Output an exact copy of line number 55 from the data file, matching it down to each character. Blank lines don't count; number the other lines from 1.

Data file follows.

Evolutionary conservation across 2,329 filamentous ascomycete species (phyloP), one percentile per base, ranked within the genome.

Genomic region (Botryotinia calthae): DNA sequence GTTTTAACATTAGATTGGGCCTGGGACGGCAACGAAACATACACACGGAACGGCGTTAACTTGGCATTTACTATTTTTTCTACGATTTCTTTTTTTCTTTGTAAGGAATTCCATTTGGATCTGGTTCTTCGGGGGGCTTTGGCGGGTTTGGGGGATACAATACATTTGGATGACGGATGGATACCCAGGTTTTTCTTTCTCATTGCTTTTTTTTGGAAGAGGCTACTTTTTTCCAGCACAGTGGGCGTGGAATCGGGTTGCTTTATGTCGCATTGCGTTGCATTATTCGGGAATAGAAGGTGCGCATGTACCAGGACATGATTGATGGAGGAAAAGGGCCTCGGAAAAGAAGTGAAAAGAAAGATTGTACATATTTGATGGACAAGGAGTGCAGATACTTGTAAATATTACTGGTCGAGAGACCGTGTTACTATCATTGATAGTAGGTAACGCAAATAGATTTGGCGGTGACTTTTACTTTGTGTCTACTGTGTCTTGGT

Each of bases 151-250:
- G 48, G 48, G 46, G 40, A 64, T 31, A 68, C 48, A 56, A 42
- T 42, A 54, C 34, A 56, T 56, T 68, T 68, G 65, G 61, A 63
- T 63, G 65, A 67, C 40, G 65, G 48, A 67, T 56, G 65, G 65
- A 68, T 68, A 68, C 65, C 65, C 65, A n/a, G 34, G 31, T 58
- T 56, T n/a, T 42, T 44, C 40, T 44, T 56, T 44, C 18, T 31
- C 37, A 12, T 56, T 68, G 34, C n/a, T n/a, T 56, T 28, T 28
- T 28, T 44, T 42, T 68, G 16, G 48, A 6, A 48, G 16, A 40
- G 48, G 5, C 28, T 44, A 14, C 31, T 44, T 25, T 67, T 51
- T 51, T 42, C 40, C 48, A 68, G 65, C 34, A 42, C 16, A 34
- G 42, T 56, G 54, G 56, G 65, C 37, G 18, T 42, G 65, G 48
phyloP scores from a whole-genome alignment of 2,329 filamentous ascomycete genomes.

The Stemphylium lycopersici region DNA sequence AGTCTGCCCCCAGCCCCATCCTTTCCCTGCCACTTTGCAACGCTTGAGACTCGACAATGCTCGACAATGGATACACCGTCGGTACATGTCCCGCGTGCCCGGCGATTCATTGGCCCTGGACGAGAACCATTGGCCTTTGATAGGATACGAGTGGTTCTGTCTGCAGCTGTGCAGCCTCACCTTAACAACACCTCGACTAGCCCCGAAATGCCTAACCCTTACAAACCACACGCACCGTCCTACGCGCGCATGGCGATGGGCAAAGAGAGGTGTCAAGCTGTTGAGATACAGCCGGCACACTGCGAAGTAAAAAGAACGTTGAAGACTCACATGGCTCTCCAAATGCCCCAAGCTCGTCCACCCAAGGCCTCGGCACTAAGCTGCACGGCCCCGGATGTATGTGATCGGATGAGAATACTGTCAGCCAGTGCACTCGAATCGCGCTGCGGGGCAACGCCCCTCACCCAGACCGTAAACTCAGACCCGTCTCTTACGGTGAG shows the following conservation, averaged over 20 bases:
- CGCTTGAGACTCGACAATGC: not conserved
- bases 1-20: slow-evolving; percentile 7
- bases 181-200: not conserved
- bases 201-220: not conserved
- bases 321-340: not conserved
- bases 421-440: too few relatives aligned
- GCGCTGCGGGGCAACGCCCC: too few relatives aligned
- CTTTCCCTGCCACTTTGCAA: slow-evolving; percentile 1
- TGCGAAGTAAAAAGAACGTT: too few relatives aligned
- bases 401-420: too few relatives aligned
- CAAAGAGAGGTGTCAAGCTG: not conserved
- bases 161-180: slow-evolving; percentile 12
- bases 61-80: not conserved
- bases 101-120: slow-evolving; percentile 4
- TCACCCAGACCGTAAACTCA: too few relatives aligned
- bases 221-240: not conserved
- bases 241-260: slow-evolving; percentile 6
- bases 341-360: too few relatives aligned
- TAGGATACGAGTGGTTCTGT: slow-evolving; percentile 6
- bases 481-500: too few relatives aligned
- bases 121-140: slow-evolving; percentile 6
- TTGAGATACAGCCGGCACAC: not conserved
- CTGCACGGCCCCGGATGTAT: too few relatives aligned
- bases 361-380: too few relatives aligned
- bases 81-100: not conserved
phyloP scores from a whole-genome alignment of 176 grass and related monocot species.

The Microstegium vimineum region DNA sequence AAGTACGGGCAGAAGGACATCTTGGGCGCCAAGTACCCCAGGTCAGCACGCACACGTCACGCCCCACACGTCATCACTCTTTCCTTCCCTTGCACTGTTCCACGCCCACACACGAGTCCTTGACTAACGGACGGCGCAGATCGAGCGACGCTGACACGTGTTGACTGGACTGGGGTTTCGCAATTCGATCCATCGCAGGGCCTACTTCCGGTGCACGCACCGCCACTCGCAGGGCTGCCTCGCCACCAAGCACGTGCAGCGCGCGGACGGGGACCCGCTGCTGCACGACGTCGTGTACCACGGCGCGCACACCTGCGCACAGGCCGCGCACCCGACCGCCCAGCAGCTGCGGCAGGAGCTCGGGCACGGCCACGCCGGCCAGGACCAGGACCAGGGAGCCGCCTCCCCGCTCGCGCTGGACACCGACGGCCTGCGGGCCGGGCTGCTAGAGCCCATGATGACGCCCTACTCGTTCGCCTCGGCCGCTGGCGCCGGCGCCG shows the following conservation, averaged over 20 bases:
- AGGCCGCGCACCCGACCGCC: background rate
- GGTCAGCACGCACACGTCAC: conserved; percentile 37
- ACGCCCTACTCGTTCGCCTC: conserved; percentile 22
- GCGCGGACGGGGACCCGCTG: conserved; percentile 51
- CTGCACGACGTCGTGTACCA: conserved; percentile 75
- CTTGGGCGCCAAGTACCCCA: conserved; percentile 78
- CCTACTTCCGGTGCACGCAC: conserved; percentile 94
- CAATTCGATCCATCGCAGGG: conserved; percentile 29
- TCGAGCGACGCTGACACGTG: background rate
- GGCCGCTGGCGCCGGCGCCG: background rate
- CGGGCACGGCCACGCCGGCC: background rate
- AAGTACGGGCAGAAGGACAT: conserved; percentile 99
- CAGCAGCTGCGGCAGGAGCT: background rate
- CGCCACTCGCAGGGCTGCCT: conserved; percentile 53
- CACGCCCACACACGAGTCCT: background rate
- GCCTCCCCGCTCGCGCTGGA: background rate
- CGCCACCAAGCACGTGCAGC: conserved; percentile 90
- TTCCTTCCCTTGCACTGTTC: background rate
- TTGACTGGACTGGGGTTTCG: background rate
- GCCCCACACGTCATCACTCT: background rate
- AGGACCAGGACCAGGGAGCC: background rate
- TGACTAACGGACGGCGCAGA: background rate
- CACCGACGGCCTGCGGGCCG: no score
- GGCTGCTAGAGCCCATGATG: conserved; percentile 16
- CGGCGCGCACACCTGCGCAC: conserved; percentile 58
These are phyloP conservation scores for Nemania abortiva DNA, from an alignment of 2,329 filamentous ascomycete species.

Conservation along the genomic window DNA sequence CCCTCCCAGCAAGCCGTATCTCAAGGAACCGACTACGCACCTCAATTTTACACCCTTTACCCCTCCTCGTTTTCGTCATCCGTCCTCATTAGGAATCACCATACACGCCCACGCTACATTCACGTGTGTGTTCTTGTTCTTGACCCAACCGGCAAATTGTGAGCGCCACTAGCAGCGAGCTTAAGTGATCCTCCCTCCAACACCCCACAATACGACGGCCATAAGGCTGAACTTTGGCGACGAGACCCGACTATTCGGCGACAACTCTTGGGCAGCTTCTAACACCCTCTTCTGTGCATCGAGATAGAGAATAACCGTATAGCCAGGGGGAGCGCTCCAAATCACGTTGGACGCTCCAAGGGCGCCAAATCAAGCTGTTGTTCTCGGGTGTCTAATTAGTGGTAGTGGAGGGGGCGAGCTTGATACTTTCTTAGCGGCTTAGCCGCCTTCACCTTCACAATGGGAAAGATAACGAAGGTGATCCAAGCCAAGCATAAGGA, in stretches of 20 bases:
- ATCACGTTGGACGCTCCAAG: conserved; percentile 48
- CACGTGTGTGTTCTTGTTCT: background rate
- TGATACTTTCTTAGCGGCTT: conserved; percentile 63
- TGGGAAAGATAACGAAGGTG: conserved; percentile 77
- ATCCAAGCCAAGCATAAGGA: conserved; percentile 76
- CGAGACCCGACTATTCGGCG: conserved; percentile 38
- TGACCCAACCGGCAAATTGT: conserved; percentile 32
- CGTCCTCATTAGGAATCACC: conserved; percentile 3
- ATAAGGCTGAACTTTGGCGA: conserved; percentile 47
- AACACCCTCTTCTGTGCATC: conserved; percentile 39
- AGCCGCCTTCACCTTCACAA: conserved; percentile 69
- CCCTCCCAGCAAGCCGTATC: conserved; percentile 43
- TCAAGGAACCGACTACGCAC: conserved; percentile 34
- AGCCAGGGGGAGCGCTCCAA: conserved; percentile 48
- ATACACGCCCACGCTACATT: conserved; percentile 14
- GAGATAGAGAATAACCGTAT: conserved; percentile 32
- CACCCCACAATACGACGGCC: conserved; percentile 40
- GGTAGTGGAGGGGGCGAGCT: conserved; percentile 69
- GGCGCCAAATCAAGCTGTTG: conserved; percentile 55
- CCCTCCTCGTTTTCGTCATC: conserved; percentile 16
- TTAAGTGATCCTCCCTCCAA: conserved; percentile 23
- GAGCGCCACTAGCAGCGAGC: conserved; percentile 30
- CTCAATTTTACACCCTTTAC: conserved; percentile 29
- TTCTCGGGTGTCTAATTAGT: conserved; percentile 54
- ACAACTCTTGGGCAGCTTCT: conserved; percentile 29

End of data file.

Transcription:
- CAGCAGCTGCGGCAGGAGCT: background rate